Archives For Recommended Reading

The Reason for God by Tim KellerRead Keller’s outline for Part I of The Reason for God: Belief in an Age of Skepticism. The chapter titles alone may motivate you to start reading:

  1. There Can’t Be Just One True Religion
  2. How Could a Good God Allow Suffering?
  3. Christianity is a Straitjacket
  4. The Church is responsible for So Much Injustice
  5. How Can a Loving God Send People to Hell?
  6. Science has Disproved Christianity
  7. You Can’t Take the Bible Literally

While reading The Reason for God I found myself thinking that I would easily recommend it over C.S. Lewis’s Mere Christianity. On the one hand, that is not surprising. Mere Christianity was the edited publication of lectures given during World War II. Whereas, The Reason for God was published in 2008. Lewis’s work is dated. On the other hand, it’s quite surprising given Lewis’s stature.

But a comparison of Mere Christianity with The Reason for God is silly in any case because Keller repeatedly acknowledges Lewis’s influence on his writings. Keller shares that it was a combination of three people who shaped his thought:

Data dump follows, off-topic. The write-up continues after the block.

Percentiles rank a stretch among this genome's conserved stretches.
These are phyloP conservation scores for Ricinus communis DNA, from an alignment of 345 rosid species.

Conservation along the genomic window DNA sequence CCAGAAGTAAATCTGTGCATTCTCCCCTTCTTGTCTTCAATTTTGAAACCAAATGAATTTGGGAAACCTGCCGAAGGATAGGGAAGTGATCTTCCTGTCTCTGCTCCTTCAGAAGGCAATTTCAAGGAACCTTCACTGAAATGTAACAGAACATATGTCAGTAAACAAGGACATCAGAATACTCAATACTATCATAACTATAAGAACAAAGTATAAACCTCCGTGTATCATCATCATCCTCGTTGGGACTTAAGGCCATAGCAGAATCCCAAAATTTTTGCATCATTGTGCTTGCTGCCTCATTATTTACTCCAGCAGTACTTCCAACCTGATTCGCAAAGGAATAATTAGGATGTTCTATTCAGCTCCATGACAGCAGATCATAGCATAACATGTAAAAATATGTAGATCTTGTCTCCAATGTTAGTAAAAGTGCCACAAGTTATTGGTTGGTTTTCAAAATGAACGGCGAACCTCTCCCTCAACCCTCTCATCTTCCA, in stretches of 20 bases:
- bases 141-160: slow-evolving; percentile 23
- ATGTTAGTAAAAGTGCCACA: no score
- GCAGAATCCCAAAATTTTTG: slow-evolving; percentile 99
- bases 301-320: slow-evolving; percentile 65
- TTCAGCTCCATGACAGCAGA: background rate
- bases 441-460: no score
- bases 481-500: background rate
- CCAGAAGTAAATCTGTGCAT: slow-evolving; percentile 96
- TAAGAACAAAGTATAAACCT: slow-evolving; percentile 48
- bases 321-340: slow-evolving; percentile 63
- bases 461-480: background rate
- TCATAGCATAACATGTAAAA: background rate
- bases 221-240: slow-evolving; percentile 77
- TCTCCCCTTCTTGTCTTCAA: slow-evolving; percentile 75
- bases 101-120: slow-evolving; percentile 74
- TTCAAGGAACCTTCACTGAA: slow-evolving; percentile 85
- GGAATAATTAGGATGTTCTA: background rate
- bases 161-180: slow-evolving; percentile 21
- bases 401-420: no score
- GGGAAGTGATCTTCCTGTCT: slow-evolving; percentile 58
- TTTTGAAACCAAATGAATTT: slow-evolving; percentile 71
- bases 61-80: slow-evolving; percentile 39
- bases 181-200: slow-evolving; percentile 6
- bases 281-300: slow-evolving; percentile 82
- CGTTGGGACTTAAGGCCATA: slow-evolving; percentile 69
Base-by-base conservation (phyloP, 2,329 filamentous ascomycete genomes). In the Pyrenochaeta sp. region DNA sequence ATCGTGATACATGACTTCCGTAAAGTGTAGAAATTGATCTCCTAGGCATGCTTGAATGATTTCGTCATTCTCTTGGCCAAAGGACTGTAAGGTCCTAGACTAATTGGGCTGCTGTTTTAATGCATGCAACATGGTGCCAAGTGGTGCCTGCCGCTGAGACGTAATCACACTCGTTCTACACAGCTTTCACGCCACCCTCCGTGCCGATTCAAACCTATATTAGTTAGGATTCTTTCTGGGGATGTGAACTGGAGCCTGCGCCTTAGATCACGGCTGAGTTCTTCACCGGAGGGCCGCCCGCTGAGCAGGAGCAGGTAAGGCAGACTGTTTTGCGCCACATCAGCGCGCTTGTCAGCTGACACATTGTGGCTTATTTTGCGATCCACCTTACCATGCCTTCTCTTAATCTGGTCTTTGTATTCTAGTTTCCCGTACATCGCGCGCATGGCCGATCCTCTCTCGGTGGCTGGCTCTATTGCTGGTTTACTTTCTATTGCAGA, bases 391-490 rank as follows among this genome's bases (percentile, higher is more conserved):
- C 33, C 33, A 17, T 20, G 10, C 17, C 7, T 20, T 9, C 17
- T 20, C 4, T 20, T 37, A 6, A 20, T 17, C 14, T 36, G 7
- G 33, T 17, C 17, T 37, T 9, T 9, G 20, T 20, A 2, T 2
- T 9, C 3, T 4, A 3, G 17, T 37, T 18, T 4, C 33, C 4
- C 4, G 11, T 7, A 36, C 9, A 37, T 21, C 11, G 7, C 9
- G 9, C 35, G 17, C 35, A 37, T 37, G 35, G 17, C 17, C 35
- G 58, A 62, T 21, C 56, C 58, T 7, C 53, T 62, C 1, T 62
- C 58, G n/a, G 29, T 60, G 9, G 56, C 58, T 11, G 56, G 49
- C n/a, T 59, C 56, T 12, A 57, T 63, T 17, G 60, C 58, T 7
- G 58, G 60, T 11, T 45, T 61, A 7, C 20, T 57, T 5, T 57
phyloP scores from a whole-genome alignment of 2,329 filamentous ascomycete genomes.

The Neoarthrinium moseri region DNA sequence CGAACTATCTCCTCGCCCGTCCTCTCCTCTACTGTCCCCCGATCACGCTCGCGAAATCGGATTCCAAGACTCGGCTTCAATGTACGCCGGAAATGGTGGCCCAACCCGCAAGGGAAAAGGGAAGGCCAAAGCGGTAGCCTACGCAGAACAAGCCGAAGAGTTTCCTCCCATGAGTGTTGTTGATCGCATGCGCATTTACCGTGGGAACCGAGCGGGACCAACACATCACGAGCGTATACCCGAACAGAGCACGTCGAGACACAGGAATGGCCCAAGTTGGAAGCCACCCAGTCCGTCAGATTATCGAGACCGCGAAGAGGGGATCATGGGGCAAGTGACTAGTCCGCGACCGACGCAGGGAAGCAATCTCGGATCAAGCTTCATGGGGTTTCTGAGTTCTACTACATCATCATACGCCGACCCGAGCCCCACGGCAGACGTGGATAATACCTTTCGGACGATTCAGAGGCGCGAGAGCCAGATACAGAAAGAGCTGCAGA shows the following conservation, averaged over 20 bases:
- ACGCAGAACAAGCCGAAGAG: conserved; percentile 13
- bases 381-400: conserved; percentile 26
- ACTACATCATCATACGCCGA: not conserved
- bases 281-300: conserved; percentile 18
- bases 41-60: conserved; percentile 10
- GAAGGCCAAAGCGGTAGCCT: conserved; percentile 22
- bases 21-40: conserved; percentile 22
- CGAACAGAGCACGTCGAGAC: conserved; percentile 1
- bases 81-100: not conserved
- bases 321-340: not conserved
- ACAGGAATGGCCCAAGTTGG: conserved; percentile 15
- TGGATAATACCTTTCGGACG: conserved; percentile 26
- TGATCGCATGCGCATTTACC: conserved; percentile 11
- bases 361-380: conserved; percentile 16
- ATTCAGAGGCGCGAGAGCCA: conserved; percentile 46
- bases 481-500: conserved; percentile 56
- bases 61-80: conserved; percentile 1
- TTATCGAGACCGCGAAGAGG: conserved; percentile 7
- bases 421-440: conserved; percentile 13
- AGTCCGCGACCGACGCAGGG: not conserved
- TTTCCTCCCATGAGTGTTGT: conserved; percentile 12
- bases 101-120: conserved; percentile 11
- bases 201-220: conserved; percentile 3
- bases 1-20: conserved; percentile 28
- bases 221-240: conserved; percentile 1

I also owe a deeper sort of acknowledgement to the three people to whom I am most indebted for the fundamental shape of my Christian faith. They are, in order, my wife, Kathy, the British author C.S. Lewis, and the American theologian Jonathan Edwards.

Lewis’s words appear in nearly every chapter. It would be wrong not to admit how much of what I think about faith comes from him.

Keller isn’t in competition with Lewis. He is standing on his shoulders and taking the discussion forward in the new millennium. If it’s true that Tim Keller advances C.S. Lewis’s thinking, and I think he clearly does, then The Reason for God is must reading.

Having said that, the best way to motivate you to read Keller’s book is to read the chapter titles.

Tomorrow, I’ll share some tips for reading The Reason for God with profit.

C. S. Lewis - A Life: Eccentric Genius, Reluctant ProphetOne of the final steps in C.S. Lewis’s conversion was for him to accept the truth that Christians can truly be united or “Bound Together” with Christ.

In his excellent new biography of C.S. Lewis, Alister McGrath does more than any other author to help us understand how C.S. Lewis came to faith in Christ. McGrath takes us a step forward in scholarship about Lewis by more accurately dating key events in Lewis’s life. McGrath goes so far as to point out where Lewis himself was wrong about some of the dates. You will have to read the book yourself to see if McGrath persuades you of his chronology. He convinced me.